Use of neuromuscular blockers and neostigmine for general anesthesia and its association with neuraxial blockade: A retrospective study

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Abstract

This research aimed to assess the use of neuromuscular blockers (NMB) and its reversal, associated or not with neuraxial blockade, after general anesthesia.

This retrospective study analyzed 1295 patients that underwent surgery with general anesthesia at Prof. Dr. José Aristodemo Pinotti Hospital in 2013. The study included patients aged >1 year, with complete, readable medical charts and anesthetic records.

Rocuronium (ROC) was the most used NMB (96.7%), with an initial dose of 0.60 (0.52–0.74) mg/kg and total dose of 0.38 (0.27–0.53) mg/kg/h. In 24.3% of the cases, neuraxial blockade was associated with a significantly longer anesthesia (P  < .001) than in cases without neuraxial block, regardless of technique (total intravenous (TIV) vs intravenous and inhalational (IV+IN)). In 71.9% of the cases, a single dose of NMB was used. Patients under TIV general anesthesia associated with neuraxial blockade had a lower total dose of ROC (mg/kg/h) in comparison with TIV GA alone (0.30 (0.23–0.39) and 0.42 (0.30–0.56) mg/kg/h, respectively, P  < .001). The same was observed for patients under IV+IN GA (0.32 (0.23–0.41) and 0.43 (0.31–0.56) mg/kg/h, respectively, P  < .001). The duration of anesthesia was longer according to increasing number of additional NMB doses (P  < .001). Dose of neostigmine was 2.00 (2.00–2.00) mg or 29.41 (25.31–33.89) μg/kg. The interval between neostigmine and extubation was >30 minutes in 10.9% of cases.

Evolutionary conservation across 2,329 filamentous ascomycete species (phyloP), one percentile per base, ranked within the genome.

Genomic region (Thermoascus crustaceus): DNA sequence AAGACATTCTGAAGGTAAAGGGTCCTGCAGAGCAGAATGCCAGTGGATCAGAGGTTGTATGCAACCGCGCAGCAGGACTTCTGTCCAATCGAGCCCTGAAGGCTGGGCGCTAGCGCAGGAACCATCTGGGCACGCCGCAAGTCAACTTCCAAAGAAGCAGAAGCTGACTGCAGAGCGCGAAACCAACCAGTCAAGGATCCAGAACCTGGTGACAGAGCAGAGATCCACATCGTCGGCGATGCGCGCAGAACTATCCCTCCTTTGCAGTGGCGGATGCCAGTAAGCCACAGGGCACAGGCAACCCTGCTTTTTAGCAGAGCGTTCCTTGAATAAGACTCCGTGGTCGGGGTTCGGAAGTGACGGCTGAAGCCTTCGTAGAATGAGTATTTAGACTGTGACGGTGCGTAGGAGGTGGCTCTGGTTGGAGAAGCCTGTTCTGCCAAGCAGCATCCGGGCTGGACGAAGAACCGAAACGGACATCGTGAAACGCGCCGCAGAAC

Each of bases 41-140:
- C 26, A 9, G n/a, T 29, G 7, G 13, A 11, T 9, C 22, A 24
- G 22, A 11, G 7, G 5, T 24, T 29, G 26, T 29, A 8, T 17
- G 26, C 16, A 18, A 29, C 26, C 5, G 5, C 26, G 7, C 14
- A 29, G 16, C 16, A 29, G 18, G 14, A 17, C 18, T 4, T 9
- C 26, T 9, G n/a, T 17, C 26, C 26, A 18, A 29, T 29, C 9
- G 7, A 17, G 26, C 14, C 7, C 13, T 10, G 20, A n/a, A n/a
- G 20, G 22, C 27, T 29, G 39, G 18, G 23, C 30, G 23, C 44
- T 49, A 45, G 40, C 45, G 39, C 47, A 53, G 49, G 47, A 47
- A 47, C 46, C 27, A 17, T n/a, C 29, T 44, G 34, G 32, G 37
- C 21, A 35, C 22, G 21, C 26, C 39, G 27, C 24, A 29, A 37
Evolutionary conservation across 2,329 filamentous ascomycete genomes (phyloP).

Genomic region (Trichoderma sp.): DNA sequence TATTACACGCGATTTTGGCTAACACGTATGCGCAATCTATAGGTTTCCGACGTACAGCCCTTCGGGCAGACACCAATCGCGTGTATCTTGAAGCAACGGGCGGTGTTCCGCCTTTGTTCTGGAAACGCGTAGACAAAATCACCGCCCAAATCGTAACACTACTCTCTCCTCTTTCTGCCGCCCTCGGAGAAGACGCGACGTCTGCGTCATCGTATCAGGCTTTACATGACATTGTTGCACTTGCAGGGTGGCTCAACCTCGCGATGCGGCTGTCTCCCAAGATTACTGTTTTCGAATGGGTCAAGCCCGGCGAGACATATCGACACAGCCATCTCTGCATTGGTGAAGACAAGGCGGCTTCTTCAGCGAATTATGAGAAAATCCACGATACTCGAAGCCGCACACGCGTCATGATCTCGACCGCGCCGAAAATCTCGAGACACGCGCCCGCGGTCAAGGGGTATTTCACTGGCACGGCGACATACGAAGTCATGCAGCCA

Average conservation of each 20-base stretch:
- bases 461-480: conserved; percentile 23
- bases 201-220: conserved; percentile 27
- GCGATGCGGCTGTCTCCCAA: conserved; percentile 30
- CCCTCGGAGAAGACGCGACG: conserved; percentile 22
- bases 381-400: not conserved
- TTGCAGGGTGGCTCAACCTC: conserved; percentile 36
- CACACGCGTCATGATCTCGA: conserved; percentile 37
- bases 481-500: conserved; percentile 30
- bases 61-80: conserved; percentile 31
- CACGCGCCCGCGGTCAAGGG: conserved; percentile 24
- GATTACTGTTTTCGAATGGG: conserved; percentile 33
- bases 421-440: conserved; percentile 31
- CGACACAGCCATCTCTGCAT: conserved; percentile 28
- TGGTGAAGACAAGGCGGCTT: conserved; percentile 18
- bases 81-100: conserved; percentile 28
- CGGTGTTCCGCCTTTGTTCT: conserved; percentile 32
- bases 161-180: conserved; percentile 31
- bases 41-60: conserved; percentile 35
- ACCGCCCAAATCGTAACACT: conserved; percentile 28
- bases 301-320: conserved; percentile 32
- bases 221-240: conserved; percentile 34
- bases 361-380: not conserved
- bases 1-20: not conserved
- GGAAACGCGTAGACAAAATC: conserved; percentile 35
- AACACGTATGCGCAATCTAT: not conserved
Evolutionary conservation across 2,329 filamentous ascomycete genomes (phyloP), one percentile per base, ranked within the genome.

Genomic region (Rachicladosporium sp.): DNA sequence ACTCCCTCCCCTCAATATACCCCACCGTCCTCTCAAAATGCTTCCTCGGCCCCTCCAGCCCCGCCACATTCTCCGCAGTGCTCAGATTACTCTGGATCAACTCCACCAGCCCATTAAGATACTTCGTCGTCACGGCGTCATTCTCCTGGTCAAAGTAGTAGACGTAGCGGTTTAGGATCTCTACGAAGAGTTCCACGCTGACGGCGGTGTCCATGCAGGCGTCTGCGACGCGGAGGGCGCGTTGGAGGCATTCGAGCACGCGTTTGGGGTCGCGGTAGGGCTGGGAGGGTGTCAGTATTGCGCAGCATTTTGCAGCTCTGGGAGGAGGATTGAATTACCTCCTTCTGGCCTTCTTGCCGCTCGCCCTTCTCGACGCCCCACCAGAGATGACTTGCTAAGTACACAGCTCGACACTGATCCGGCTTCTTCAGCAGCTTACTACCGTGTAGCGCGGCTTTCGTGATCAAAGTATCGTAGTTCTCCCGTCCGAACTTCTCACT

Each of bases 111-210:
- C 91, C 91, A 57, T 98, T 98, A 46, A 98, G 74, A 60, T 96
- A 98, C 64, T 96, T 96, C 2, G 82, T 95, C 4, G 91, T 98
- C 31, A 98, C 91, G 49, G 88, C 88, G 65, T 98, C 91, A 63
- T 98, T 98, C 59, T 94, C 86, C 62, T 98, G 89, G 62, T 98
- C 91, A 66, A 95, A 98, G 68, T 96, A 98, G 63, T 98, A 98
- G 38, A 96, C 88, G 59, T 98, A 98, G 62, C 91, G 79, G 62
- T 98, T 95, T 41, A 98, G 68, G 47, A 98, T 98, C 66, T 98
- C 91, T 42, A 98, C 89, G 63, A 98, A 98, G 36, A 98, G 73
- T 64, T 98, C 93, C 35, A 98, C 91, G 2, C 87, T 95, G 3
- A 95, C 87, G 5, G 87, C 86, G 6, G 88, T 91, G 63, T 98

The most widely used NMB was ROC. Neuroaxial blockade (spinal or epidural) was significantly associated with reduced total dose of ROC (mg/kg/h) during general anesthesia, even in the absence of neuromuscular monitoring and regardless of general anesthetic technique chosen. In most cases, neostigmine was used to reverse neuromuscular block. The prolonged interval between neostigmine and extubation (>30 minutes) was neither associated with total doses of ROC or neostigmine, nor with the time of NMB administration. This study corroborates the important role of quantitative neuromuscular monitors and demonstrates that neuraxial blockade is associated with reduced total ROC dose. Further studies are needed to evaluate the possible role of neuraxial blockade in reducing the incidence of postoperative residual curarization.

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